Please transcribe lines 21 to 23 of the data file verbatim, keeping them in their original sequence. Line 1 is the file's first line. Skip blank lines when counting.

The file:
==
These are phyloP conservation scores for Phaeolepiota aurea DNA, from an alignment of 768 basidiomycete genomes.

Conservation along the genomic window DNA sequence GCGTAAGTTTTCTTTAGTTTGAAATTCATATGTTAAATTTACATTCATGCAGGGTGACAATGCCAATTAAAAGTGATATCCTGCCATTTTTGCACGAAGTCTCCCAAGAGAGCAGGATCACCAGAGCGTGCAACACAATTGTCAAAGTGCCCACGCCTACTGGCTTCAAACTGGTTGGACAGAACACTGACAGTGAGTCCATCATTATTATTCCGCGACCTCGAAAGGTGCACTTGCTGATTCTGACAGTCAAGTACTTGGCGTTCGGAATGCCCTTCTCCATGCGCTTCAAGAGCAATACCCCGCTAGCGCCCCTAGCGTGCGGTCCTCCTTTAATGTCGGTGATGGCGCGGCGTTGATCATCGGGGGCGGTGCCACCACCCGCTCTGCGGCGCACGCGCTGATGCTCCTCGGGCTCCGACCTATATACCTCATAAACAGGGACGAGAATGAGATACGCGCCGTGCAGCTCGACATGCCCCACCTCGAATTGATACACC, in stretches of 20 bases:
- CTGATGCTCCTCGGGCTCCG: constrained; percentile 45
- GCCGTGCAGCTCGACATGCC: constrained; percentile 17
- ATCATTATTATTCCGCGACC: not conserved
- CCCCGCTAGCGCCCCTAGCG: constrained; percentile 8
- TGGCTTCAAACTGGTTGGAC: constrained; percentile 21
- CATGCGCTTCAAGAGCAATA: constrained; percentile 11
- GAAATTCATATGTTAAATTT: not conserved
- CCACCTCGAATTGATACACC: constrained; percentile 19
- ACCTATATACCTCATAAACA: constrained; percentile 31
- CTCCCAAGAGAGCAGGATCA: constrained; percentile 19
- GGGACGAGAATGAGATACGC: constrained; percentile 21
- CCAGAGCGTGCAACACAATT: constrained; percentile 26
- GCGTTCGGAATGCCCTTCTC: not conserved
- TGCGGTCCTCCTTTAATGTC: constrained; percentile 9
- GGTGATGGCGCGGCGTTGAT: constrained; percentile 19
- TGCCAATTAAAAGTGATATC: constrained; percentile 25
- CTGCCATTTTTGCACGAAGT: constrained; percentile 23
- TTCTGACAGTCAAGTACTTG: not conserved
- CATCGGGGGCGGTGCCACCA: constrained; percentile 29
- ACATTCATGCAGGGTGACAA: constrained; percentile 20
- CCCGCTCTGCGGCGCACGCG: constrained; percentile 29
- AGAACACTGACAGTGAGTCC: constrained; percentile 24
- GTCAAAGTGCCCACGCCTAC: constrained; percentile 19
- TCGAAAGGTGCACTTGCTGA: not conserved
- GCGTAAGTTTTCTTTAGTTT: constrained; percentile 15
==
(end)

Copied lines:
- CATCGGGGGCGGTGCCACCA: constrained; percentile 29
- ACATTCATGCAGGGTGACAA: constrained; percentile 20
- CCCGCTCTGCGGCGCACGCG: constrained; percentile 29